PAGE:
TNF-α is produced primarily by macrophages and T cells [29], with a wide range of effects, including cell activation, proliferation, differentiation, survival, and cell death [30]. TNF-α plays a crucial role in intracellular infection by activating macrophages and by promoting migration of other immune cells to the site of infection. Blocking TNF-α by antagonists results in increased susceptibility to unusual pathogens. For example, patients with ulcerative colitis who were treated with an anti-TNF-α agent were prone to infection with Listeria monocytogenes, a bacterium that mainly affects immunocompromised hosts [31]. Rheumatoid arthritis patients receiving TNF-α blockers were reported to become infected with Pneumocystis carinii [32], Legionella pneumophila [33], [34], M. tuberculosis [35], Echinococcus multilocularis [36], Histoplasma capsulatum [37], non-typhi Salmonella [38], [39], and non-tuberculous mycobacteria [40][43]. These data indicate the importance of TNF-α in controlling intracellular organisms. A significant reduction of TNF-α production by CD4 and CD8 T cells of the cases in our study may have contributed to their susceptibility to unusual intracellular pathogens.

It also remains possible that the reduction of cytokine responses in our cases might be a consequence of T cell exhaustion following chronic antigenic stimulation [44], [45]. This phenomenon is characterized by a progressive impairment of effector function, decreased cytokine production, inability to elaborate the usual array of effector activities, and the expression of inhibitory receptors [45], [46]. The diminished IL-2 and TNF-α production by T cells observed in our study is consistent with previous reports finding that in chronic infections IL-2 production, and then TNF-α production, were the first effector activities to be interrupted, while IFN-γ was more resistance to functional exhaustion [45], [47][49]. Cytokine production and cell proliferation may be partially restored if the antigen load can be brought under control [50]. Due to limitations in the cells we could obtain, T-cell exhaustion was not investigated in this study. Longitudinal data collection on phenotypic and functional changes may in future clarify whether defective cytokine production can be restored after patients are cured from their infections.

It is unclear whether the immunodeficiency in patients observed in our study results solely from the production of anti-IFN-γ antibodies or it is worsening by the reduction of IL-2 and TNF-α production. An apparent association of autoantibody and decreased cytokine production has been clearly demonstrated in systemic lupus erythematosus (SLE) patients. Anti-T cell receptor (TCR)/CD3 antibodies in sera of SLE patients activate Ca(2+)/calmodulin-dependent kinase IV (CaMKIV) and induce binding of a transcriptional inhibitor of IL-2 gene promoter, resulting in the suppression of IL-2 production [51]. Decreased IL-2 production in SLE patients contributes to multiple defects of host immunity [52]. The association of autoantibody and the reduction of TNF-α has been less well established. Understanding a relation of immunological abnormalities will clearly provide insights into potential management of the disorder. Further analysis of the relative importance of the presence of anti-IFN-γ antibodies and decreased IL-2 and TNF-α production in HIV-negative immunodeficiency with anti-interferon-γ antibodies and opportunistic intracellular microorganisms is warranted.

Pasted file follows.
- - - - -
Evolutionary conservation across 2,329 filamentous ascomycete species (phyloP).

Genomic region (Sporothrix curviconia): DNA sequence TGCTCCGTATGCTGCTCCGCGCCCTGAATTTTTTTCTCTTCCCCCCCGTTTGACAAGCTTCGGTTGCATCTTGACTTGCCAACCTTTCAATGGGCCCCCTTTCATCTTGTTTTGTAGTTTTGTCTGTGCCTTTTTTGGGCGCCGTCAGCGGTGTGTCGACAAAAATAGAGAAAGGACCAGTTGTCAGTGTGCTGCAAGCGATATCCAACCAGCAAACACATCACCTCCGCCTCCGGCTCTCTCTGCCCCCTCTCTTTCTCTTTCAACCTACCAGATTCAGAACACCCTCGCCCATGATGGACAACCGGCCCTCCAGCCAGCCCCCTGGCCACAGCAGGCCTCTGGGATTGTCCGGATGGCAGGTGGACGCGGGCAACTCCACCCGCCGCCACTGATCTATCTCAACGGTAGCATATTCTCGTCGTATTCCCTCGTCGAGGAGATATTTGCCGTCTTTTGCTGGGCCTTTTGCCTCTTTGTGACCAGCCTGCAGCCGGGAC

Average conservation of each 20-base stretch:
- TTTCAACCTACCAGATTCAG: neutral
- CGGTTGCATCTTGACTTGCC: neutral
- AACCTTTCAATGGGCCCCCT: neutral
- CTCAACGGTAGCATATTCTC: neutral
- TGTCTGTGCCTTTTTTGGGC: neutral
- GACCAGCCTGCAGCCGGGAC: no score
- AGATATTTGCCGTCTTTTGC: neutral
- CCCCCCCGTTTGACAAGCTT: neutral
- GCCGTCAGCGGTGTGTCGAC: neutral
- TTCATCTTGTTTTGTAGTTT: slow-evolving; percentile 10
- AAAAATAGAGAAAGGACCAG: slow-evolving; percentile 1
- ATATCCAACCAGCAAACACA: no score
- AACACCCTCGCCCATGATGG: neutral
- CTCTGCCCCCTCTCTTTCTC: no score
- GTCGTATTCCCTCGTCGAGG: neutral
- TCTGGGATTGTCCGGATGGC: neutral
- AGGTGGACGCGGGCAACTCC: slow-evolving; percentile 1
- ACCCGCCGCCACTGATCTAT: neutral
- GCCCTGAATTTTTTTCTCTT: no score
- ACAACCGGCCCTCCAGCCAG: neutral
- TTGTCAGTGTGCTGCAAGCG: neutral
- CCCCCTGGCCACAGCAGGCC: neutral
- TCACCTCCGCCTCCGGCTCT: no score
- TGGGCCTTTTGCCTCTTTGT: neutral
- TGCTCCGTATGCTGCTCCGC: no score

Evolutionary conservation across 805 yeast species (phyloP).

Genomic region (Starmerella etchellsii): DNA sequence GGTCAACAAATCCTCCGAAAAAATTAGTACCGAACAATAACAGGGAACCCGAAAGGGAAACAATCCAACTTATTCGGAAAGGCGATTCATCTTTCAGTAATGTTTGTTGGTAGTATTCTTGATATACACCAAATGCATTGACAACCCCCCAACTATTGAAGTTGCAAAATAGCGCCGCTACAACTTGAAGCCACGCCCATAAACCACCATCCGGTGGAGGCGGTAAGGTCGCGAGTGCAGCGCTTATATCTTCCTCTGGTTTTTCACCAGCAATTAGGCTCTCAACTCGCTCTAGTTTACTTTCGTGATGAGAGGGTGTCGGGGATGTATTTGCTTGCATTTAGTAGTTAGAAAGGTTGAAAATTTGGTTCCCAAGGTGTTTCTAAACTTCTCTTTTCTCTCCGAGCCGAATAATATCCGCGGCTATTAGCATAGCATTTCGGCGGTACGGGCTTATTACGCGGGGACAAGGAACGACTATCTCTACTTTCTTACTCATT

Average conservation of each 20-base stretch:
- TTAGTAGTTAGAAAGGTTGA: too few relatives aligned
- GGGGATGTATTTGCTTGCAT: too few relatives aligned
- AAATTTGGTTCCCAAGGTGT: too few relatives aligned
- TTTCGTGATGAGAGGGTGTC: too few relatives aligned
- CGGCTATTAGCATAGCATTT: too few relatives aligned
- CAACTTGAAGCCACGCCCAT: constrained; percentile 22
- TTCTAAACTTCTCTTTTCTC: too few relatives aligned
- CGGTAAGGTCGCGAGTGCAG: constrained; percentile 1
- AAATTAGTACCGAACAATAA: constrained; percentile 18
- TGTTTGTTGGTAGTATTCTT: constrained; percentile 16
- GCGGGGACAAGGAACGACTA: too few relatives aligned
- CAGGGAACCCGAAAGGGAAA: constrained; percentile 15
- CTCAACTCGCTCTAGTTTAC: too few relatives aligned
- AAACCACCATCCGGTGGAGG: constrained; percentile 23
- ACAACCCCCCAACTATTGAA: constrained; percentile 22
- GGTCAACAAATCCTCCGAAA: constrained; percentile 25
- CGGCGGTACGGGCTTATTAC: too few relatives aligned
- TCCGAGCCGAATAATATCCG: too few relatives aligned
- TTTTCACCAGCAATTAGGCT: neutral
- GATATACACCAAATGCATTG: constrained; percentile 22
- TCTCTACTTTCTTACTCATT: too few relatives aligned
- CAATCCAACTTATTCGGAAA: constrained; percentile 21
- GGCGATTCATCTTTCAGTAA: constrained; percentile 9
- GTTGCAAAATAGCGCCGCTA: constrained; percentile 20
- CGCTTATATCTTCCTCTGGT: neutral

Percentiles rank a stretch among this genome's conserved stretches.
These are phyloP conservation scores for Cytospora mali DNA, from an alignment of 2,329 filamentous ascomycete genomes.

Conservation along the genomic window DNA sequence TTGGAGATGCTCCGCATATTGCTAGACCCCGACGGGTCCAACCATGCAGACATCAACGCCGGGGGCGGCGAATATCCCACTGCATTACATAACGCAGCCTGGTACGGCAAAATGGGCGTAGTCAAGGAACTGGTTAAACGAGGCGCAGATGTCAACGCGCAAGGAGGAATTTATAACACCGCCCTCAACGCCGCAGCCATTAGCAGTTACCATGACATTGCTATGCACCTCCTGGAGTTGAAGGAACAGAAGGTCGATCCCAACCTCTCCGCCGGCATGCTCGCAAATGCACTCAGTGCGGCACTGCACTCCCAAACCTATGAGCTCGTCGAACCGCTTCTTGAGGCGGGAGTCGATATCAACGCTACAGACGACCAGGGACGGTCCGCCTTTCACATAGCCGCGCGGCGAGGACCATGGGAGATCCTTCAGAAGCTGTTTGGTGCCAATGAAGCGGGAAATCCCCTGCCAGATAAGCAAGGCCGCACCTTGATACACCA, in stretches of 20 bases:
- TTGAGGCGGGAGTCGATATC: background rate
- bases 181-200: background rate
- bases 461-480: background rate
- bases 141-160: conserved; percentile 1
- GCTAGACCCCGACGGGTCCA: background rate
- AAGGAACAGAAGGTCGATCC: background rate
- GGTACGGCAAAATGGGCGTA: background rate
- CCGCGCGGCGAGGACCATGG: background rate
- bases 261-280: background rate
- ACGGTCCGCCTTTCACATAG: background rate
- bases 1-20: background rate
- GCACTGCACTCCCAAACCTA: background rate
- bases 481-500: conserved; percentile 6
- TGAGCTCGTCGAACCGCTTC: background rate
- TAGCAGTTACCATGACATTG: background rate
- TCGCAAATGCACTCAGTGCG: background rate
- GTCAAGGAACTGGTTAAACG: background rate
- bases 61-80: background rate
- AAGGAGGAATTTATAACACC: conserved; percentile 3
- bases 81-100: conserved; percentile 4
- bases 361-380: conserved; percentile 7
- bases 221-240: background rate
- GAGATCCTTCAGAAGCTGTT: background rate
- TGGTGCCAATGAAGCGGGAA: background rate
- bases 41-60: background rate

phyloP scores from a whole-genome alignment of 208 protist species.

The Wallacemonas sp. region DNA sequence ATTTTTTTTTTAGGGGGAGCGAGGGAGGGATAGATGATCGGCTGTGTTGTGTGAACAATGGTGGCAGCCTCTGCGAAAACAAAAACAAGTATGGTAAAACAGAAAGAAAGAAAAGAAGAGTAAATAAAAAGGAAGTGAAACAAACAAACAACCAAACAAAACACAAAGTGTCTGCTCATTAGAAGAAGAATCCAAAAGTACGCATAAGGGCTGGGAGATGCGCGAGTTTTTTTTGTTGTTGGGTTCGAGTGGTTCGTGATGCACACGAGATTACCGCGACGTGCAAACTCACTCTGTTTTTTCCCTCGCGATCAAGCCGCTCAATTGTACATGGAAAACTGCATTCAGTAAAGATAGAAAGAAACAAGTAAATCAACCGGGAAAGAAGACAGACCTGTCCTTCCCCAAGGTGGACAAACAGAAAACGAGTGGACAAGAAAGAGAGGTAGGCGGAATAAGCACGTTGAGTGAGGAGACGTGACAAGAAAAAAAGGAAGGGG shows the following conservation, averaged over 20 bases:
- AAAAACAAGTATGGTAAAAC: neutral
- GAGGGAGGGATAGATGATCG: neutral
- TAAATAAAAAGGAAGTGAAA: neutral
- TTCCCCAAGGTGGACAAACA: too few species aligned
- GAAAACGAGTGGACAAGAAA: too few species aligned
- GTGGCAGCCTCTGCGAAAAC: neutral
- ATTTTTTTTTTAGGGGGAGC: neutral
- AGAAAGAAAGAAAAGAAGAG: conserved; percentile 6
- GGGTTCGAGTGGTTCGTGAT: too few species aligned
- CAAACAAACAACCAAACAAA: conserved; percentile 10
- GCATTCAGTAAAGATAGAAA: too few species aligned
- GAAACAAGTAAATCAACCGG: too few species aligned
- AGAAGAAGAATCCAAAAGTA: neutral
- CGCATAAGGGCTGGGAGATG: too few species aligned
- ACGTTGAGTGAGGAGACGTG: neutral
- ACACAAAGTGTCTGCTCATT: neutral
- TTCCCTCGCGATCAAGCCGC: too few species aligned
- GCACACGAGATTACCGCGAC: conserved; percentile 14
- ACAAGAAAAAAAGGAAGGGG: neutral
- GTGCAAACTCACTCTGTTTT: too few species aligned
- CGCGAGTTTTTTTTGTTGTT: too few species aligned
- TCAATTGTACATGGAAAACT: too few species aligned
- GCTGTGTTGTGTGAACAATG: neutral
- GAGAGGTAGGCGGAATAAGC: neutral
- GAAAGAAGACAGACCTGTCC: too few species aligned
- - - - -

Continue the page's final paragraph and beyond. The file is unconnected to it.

In conclusion, we demonstrated that patients infected with opportunistic intracellular microorganisms have normal monocytes percentages and function. Their reduced IL-2 produced by CD4 T cells, and their reduced TNF-α by both CD4 and CD8 cells may explain the immunodeficiency of such HIV− patients, in addition to the finding of autoantibodies to IFN-γ. However, our measurement of cytokine production was by non-specific mitogenic stimulation. Further investigation of cytokine responses stimulated by specific antigens is thus warranted. Long-term studies of patients recovering from this phenomenon of unexplained, HIV−, adult-onset immunodeficiency may provide a better understanding of its etiologic mechanisms.


We are grateful to all study participants, and thank Hataigan Jira for excellent technical assistance, and the staff of the Department of Internal Medicine of the Chiang Mai University Hospital for their recruitment of participants.

Author Contributions

Conceived and designed the experiments: JW PW RC KS. Performed the experiments: JW KC. Analyzed the data: JW RC KS. Contributed reagents/materials/analysis tools: JW PW. Contributed to the writing of the manuscript: JW KS RC. Performed laboratory assays: JW KC. Collected data: PW. Revised manuscript critically for important intellectual content: KS. Read and approved the final manuscript: JW PW KC RC KS.